Niazi, I.K., Jiang, N., Tiberghien, O., Nielsen, J.F., Dremstrup, K., Farina, D.: Detection of movement intention from single-trial movement-related cortical potentials. J. Neural Eng. (2011). doi: 10.1088/1741-2560/8/6/066009 Google Scholar
  33. 33.
    Penfieled, W., Boldrey, E.: Somatic motor and sensory representation in the cerebral cortex of man as studied by electrical stimulation. Brain 60(4), 389–443 (1937)CrossRefGoogle Scholar
  34. 34.
    Stippich, C., Ochmann, H., Sartor, K.: Somatotopic mapping of the human primary sensorimotor cortex during motor imagery and motor execution by functional magnetic resonance imaging. Neurosci. Lett. 331, 50–54 (2002)CrossRefGoogle Scholar
  35. 35.
    Jaeger, L., Marchal-Crespo, L., Wolf, P., Riener, R., Michels, L., Kollias, S.: Brain activations associated with active and passive lower limb stepping. Front. Hum. Neurosci. (2014). doi: 10.3389/fnhum.2014.00828 Google Scholar
  36. 36.
    Saladin, K.: Anatomy and Physiology: The Unity of Form and Function. McGraw Hill, New York (2007)Google Scholar
  37. 37.
    Vapnik, V.: Statistical Learning Theory. Wiley, New York (1998)zbMATHGoogle Scholar
  38. 38.
    Pfurtscheller, G., Solis-Escalante, T.: Could the beta rebound in the EEG be suitable to realize a brain switch? Clin. Neurophysiol. 120, 24–29 (2009)CrossRefGoogle Scholar
  39. 39.
    Rakotomamonjy, A., Guigue, V.: BCI competition III: dataset II- ensemble of SVMs for BCI p300 speller. IEEE Trans. Biomed. Eng. 55, 1147–1154 (2008)CrossRefGoogle Scholar
  40. 40.
    Liu, Y.H., Wang, S.H., Hu, M.R.: A self-paced P300 healthcare brain-computer interface system with SSVEP-based switching control and kernel FDA + SVM-based detector. Appl. Sci. (2016). doi: 10.3390/app6050142 Google Scholar
  41. 41.
    Liu, Y.H., Wu, C.T., Cheng, W.T., Hsiao, Y.T., Chen, P.M., Teng, J.T.: Emotion recognition from single trial EEG based on kernel Fisher’s emotion pattern and imbalanced quasiconformal kernel support vector machine. Sensors 14(8), 13361–13388 (2014)CrossRefGoogle Scholar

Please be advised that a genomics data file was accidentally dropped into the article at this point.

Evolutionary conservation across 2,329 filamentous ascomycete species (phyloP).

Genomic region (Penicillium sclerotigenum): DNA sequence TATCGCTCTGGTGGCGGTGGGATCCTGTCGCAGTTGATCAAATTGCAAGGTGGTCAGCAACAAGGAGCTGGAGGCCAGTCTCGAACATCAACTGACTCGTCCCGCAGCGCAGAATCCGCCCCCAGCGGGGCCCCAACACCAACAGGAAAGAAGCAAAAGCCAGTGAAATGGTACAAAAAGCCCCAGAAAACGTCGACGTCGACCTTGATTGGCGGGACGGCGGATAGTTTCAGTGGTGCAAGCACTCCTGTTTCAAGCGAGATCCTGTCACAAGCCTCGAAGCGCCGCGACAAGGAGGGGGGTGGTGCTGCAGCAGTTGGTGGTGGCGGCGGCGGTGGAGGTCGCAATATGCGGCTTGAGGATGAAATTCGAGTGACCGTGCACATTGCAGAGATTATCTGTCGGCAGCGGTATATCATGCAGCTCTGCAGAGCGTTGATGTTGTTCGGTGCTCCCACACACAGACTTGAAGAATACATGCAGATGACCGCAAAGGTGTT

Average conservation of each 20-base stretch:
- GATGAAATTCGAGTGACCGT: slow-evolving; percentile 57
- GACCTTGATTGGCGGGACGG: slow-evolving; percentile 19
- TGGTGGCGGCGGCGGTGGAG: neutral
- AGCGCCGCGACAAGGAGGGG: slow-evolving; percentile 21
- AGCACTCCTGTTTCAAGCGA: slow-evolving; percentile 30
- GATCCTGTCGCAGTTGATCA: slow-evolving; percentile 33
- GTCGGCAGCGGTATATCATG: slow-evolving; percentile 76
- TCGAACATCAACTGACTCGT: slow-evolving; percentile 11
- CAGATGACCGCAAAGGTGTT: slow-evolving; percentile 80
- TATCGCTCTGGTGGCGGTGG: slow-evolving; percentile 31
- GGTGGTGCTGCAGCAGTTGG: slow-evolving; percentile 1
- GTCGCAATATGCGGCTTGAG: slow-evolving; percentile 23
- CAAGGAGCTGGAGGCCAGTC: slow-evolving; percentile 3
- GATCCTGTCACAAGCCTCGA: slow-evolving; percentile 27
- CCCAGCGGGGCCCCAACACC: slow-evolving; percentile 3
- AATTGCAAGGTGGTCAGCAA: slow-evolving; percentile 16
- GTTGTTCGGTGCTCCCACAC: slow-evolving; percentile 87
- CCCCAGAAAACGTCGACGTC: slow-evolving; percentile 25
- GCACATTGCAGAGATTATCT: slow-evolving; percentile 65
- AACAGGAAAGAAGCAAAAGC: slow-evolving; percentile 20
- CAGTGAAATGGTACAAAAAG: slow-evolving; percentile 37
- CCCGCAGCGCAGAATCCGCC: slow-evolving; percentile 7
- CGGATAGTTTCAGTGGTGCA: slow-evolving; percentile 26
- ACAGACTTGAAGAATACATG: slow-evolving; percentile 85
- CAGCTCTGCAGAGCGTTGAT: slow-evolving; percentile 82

42. 42.
    Lin, C.F., Wang, S.D.: Fuzzy support vector machines. IEEE Trans. Neural Netw 13(2), 464–471 (2002)CrossRefGoogle Scholar
  43. 43.
    Liu, Y.H., Chen, Y.T.: Face recognition using total margin-based adaptive fuzzy support vector machines. IEEE Trans. Neural Netw. 18, 178–192 (2007)CrossRefGoogle Scholar
  44. 44.
    Abe, S.: Fuzzy support vector machines for multilabel classification. Pattern Recognit. 48(6), 2110–2117 (2015)CrossRefGoogle Scholar
  45. 45.
    Burges, C.J.C.: Geometry and invariance in kernel based methods. In: Schölkopf, B., Burges, C., Smola, A. (eds.) Advances in Kernel Methods—Support Vector Learning, pp. 89–116. MIT Press, Cambridge (1999)Google Scholar
  46. 46.
    Liu, Y.H., Liu, Y.C., Chen, Y.J.: Fast support vector data descriptions for novelty detection. IEEE Trans. Neural Netw. 21, 1296–1313 (2010)CrossRefGoogle Scholar
  47. 47.
    Müller-Gerking, J., Pfurtscheller, G., Flyvbjerg, H.: Designing optimal spatial filters for single-trial EEG classification in a movement task. Clin. Neurophysiol. 110, 787–798 (1999)CrossRefGoogle Scholar
  48. 48.
    Ramoser, H., Müller-Gerking, J., Pfurtscheller, G.: Optimal spatial filtering of single trial EEG during imagined hand movement. IEEE Trans. Rehabil. Eng. 8(4), 441–446 (2000)CrossRefGoogle Scholar
  49. 49.
    Blankertz, B., Tomioka, R., Lemm, S., Kawanabe, M., Müller, K.-R.: Optimizing spatial filters for robust EEG single-trial analysis. IEEE Signal Process. Mag. 25, 41–56 (2008)CrossRefGoogle Scholar
  50. 50.
    Zheng Yang, C., Kai Keng, A., Chuanchu, W., Cuntai, G., Haihong, Z.: Multi-class filter bank common spatial pattern for four-class motor imagery BCI. In: Proceedings of 31st Annual International Conference IEEE EMBC, pp. 571–574 (2009)Google Scholar
  51. 51.
    Gonzalez, A., Nambu, I., Hokari, H., Wada, Y.: EEG channel selection using particle swarm optimization for the classification of auditory event-related potentials. Sci. World J. 2014, 350270 (2014)Google Scholar

Copyright information

© Taiwan Fuzzy Systems Association and Springer-Verlag Berlin Heidelberg 2016

Authors and Affiliations

  1. 1.Institute of Biomedical EngineeringNational Taiwan University of Science and TechnologyTaipeiTaiwan
  2. 2.Department of Physical Medicine and Rehabilitation, Shuang Ho HospitalTaipei Medical UniversityTaipeiTaiwan
  3. 3.Institute of Gerontology and Health ManagementTaipei Medical UniversityTaipeiTaiwan
  4. 4.Department of Mechanical EngineeringChung Yuan Christian UniversityChungliTaiwan
  5. 5.Institute of Mechatronic EngineeringNational Taipei University of TechnologyTaipeiTaiwan
  6. 6.Department of Mechanical EngineeringNational Taipei University of TechnologyTaipeiTaiwan

Personalised recommendations